Letters from Merchant to Son

George Horace Lorimer, Author Taylor Publishing Company (TX) $13.95 (237p) ISBN 978-0-87833-610-4
Perhaps this book was a big hit when it first appeared in 1902, but it is preachy and unquaintly old-fashioned to the contemporary reader. Lorimer was an editor at the Saturday Evening Post, and this appears to be nothing more than a puffed-up piece from that magazine. The first ""letter,'' written to Pierrepont Graham, a freshman at Harvard, by his pork-packing father in Chicago, contains all sorts of fatherly advice about college life, and what a young man should and should not do. But, as Pierrepont ages and goes to work in Dad's company, the homilies continue with few variations, and the folksy examples (one per chapter) of how not to behave, plus endless metaphors, become boring, and the book's conceit wears thin. There is much advice (indeed, that is all the book contains), but as Graham senior himself notes, it is the same advice that young men always hear. However, there are a few bright spots. Graham's rules for business conversation are useful and still timely: ``Have something to say. Say it. Stop talking.'' (May)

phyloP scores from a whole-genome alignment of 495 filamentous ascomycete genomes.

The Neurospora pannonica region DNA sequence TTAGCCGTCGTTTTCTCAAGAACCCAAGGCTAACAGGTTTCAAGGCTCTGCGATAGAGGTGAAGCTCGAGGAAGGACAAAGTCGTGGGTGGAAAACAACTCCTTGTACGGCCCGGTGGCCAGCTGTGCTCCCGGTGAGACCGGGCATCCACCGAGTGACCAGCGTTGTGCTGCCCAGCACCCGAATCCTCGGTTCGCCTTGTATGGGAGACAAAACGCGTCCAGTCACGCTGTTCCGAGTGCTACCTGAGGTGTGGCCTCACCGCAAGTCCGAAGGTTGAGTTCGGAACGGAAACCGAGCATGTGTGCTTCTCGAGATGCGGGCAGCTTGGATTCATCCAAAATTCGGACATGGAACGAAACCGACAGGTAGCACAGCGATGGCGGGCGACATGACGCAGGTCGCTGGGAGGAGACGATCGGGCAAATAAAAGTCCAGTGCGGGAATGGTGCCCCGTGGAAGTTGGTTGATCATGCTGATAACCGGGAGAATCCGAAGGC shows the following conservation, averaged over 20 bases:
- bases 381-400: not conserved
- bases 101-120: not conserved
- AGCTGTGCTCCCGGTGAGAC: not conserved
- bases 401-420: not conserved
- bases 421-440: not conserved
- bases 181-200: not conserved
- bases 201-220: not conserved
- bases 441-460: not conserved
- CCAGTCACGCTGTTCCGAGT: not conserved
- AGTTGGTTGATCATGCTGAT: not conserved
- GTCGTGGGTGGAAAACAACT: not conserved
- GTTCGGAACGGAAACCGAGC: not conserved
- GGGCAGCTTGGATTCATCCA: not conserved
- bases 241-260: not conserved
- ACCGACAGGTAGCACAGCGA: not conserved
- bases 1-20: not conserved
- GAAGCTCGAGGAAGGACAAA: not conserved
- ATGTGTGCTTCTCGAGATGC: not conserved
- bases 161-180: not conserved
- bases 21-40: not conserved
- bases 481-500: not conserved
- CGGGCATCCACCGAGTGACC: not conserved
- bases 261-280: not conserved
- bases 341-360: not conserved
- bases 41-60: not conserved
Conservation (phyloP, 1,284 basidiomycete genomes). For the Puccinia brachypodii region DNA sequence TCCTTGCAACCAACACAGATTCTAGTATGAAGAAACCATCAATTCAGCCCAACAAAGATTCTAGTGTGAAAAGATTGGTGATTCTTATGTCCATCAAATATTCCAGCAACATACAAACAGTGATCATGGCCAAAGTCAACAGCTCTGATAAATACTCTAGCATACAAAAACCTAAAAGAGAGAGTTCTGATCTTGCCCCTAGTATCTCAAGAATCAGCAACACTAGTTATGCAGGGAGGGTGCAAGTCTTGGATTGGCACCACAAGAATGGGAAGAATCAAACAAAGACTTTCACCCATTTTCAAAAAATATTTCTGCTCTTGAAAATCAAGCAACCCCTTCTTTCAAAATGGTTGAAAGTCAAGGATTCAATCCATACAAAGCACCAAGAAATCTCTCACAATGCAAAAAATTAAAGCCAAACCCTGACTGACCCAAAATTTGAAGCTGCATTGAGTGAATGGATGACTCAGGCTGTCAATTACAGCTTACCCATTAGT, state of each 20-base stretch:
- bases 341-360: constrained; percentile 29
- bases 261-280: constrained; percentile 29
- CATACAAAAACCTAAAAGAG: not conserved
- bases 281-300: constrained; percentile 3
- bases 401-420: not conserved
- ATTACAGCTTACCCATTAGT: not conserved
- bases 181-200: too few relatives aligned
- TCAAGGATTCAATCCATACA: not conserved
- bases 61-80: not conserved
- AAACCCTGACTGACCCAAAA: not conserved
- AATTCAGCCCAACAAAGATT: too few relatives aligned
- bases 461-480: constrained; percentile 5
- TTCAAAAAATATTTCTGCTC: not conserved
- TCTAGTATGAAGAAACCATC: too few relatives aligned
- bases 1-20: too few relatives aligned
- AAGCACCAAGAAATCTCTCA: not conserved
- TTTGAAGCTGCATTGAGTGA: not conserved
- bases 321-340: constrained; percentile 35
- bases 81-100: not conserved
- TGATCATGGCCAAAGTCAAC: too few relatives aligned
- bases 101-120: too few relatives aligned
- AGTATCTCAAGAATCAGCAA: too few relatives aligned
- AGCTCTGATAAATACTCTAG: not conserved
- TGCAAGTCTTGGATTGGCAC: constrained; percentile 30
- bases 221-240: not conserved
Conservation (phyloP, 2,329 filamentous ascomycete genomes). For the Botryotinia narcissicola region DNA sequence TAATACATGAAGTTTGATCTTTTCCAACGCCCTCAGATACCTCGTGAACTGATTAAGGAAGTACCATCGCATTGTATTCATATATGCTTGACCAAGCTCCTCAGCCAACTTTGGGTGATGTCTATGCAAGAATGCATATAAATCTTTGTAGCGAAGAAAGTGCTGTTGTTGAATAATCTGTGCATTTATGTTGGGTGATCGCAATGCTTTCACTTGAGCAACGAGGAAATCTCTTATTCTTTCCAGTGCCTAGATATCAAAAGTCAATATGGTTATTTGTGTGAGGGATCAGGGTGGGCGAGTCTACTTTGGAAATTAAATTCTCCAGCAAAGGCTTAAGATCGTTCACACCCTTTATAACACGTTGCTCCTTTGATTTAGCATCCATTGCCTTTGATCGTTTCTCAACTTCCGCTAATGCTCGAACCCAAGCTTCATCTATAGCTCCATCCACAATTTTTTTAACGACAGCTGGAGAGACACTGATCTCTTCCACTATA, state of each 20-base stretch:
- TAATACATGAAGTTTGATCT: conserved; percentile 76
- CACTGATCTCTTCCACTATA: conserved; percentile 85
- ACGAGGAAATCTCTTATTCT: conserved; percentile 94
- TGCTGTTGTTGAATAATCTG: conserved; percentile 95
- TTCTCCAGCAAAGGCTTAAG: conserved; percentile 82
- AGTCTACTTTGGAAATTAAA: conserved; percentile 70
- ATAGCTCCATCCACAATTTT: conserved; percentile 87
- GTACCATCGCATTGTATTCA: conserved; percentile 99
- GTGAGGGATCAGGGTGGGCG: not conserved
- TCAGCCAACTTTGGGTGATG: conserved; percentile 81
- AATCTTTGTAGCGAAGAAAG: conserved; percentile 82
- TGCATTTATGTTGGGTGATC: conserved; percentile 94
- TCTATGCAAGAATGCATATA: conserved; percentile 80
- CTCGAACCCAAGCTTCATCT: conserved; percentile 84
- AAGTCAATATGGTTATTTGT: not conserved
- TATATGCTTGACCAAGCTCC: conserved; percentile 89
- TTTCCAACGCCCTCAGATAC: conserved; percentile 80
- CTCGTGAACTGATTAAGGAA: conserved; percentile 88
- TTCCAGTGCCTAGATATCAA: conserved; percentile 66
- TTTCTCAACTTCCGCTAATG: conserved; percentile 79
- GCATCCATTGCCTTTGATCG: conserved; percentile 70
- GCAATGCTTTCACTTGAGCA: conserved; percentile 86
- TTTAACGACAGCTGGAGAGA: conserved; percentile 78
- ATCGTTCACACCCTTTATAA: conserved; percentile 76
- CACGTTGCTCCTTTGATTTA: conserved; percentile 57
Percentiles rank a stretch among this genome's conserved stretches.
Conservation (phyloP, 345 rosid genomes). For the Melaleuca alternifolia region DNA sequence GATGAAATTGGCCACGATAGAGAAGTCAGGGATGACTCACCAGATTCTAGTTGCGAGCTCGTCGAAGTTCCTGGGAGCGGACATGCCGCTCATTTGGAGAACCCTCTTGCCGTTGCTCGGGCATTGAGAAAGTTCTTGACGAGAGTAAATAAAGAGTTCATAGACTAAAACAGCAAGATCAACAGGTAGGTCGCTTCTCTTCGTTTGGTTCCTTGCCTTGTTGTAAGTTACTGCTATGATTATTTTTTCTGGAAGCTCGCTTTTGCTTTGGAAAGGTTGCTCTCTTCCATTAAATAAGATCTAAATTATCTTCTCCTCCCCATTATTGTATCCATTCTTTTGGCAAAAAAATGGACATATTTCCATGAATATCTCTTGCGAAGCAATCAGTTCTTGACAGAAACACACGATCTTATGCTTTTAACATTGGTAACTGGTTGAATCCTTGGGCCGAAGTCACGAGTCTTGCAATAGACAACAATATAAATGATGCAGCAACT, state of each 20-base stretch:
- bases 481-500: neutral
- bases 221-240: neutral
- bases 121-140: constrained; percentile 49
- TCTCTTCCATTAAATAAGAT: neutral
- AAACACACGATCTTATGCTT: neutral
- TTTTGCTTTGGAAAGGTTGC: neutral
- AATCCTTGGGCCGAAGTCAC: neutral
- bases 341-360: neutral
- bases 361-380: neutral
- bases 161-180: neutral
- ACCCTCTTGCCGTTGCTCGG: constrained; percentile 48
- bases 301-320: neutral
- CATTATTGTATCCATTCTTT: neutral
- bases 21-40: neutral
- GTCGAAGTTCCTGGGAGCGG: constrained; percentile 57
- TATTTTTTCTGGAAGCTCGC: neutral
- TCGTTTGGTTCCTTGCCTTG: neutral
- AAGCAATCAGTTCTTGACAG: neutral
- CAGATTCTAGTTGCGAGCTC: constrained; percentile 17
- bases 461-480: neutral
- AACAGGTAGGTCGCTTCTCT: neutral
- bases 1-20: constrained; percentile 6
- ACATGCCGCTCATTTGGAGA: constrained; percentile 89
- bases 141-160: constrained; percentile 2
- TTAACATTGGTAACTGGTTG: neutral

Reviewed on: 05/01/1995
Release date: 05/01/1995
Hardcover - 272 pages - 978-0-89526-475-6
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